There was a time when Naomi Peña could seemingly do it all: Work a full-time job and raise four children on her own.
But when the viral pandemic struck early last year, her personal challenges began to mount and she faced an aching decision: Her children or her job?
She chose her children. In August, Peña left her well-paying position as an executive assistant at Google in New York City. In doing so, she joined millions of other women who are sitting out the job market recovery while caring for relatives, searching for affordable child care, reassessing their careers or shifting their work-life priorities.
“I had to pivot,” said Peña, 41, who said the pandemic disrupted her children’s lives and led her to suspend her career because she felt she was needed more at home than at work.
“I walked away from a salary job with amazing benefits, so ultimately I could be present with my kids,” she said.
A single mother of four ranging from middle school-age to college-age, Peña knows she’ll eventually have to look for another full-time job—or join the gig economy—to regain a steady income. Just not yet.
The pandemic has both laid bare the disproportionate burdens many women shoulder in caring for children or aging parents and highlighted the vital roles they have long played in America’s labor force. The United States bled tens of millions of jobs when states began closing huge swaths of the economy after COVID-19 erupted. But as the economy has swiftly rebounded and employers have posted record-high job openings, many women have delayed a return to the workplace, willingly or otherwise.
Even with children back in school, the influx of women into the job market that most analysts had expected has yet to materialize. The number of women either working or looking for work actually fell in September from August. For men, the number rose.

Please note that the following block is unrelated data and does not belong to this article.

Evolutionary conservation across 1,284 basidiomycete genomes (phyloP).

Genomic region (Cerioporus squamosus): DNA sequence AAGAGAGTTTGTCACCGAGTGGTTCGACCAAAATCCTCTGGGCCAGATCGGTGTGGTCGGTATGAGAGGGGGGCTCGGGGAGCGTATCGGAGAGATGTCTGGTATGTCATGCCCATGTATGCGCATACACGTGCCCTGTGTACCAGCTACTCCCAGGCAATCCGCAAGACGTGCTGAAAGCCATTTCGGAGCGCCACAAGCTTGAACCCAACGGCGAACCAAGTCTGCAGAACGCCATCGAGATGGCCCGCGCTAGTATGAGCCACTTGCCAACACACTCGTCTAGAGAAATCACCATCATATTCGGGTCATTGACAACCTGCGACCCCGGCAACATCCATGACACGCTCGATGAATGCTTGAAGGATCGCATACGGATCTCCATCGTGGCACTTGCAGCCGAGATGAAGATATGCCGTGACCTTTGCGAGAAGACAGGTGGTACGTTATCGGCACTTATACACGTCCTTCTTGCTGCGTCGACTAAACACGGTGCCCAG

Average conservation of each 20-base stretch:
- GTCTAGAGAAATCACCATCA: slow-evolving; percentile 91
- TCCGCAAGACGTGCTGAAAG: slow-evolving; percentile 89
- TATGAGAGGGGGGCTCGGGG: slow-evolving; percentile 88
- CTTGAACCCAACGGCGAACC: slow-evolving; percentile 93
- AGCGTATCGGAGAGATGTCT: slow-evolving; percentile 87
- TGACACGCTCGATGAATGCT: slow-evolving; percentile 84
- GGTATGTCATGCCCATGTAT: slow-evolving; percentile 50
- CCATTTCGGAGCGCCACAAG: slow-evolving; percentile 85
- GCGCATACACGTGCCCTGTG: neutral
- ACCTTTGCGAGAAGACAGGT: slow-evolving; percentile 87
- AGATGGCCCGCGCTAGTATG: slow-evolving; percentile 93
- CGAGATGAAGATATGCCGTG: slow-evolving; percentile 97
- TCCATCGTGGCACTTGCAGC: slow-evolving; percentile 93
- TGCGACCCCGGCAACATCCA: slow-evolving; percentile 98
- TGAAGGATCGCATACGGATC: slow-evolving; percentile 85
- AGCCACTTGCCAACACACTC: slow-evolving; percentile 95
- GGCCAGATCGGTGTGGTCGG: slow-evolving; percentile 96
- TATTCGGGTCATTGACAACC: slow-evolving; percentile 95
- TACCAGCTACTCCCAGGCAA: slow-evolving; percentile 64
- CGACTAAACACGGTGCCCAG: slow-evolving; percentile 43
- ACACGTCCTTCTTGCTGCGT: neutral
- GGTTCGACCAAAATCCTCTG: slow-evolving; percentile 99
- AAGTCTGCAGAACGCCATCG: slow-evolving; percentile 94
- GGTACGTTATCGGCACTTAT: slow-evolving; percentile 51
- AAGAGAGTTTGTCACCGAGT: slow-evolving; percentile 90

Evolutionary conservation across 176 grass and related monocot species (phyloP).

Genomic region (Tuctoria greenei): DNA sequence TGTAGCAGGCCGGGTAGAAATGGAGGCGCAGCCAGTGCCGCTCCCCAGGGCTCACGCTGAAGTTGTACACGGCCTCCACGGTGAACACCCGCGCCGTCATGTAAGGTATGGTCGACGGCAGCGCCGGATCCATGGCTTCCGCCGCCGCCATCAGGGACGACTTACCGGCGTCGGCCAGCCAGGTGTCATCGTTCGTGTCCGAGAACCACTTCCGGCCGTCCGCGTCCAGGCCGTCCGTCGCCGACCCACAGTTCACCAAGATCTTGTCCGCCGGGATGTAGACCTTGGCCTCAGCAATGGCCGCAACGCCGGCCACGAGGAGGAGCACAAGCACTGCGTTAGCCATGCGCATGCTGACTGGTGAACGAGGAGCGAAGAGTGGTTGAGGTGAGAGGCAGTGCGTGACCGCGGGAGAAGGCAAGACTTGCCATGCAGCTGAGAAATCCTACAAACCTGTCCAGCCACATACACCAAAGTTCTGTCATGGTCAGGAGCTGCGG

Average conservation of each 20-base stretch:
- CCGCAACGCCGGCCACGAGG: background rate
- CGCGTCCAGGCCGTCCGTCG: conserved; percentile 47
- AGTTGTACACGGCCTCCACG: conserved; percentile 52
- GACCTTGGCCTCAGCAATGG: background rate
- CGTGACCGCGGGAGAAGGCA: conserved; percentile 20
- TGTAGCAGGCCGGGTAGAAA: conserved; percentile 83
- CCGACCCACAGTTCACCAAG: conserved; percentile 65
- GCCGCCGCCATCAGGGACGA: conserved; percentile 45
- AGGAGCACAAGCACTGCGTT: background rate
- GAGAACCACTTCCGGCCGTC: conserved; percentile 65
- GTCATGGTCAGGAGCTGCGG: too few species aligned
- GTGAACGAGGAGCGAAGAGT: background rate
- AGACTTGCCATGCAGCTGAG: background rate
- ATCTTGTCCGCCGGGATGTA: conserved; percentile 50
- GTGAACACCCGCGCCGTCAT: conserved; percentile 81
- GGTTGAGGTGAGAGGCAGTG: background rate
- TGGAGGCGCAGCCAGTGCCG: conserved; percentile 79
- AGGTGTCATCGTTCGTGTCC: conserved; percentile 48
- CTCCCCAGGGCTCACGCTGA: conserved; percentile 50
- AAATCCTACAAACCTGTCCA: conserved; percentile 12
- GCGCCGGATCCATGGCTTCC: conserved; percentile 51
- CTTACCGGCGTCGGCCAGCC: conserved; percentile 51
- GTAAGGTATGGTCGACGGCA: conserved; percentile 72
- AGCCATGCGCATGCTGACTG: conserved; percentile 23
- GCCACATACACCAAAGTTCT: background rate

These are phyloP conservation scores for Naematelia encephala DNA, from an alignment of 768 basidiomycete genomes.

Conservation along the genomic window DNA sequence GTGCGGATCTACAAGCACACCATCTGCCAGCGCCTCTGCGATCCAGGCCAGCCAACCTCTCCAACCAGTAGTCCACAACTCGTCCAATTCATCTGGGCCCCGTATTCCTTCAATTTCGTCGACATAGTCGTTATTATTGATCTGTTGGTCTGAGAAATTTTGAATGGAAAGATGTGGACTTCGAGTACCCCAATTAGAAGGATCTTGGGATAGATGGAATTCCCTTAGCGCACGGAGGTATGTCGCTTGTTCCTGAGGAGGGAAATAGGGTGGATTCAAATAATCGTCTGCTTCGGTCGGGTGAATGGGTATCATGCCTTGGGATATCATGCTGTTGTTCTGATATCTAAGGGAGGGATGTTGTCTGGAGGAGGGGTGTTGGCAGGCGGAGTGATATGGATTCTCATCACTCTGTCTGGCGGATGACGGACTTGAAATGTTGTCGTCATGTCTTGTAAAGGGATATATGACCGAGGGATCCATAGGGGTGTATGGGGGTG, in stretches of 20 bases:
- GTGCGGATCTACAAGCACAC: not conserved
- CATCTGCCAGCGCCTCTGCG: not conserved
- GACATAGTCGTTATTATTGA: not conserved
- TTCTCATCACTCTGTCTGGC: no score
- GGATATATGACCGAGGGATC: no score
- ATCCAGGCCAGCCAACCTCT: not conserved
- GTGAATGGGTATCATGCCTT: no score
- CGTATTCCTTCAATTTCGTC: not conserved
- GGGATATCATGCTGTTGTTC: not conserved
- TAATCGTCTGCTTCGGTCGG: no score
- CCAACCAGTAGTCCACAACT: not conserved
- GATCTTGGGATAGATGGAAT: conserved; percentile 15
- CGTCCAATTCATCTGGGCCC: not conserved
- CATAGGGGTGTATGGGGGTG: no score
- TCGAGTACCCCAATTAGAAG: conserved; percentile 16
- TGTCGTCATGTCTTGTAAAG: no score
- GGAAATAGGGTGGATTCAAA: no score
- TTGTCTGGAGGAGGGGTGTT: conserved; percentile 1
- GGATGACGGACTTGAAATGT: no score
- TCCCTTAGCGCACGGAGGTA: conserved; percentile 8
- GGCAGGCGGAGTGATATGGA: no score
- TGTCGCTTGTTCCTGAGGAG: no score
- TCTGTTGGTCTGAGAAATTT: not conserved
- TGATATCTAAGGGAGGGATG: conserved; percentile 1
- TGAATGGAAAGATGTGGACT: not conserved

For parents of young children, the male-female disparities are stark. Among mothers of children 13 or younger, the proportion who were employed in September was nearly 4% below pre-pandemic levels, according to Nick Bunker, director of economic research at the Indeed job listings website. For fathers with young children, the decline was just 1%.
“A lot of women have left the labor force—the question is, how permanent will it be?” said Janet Currie, a professor of economics and public affairs at Princeton University and co-director of the Program on Families and Children at the National Bureau of Economic Research. “And if they’re going to come back, when will we see them come back? I don’t know the answers to any of that.”
Many economists and officials, including Federal Reserve Chair Jerome Powell, had speculated that the re-opening of schools would free more mothers to take jobs. So far that hasn’t happened. The delta variant caused temporary school closings in many areas, which might have discouraged some mothers from returning to work in September. The number of mothers who were employed actually declined for a second straight month.
Still, economists are holding out hope that with increasing vaccinations leading to fewer viral cases, Friday’s U.S. jobs report for October will show an increase in the number of employed women. Any gain, though, is likely to be small, and it could take months to at least partially reverse the pandemic’s impact on female employment.
A major reason, Currie noted, is the worsening difficulty of finding reliable and affordable child care.
That crisis, Currie suggested, is “probably making some people’s minds up for them, because if you can’t get childcare and you have young children, somebody has to look after them.”
Besides childcare, experts point to other factors that have kept some women out of the workforce. The number of people who aren’t working because they’re caring for sick relatives remains elevated. And surveys by the job listings website Indeed have found that many of the unemployed aren’t searching very hard for jobs because their spouses are still working.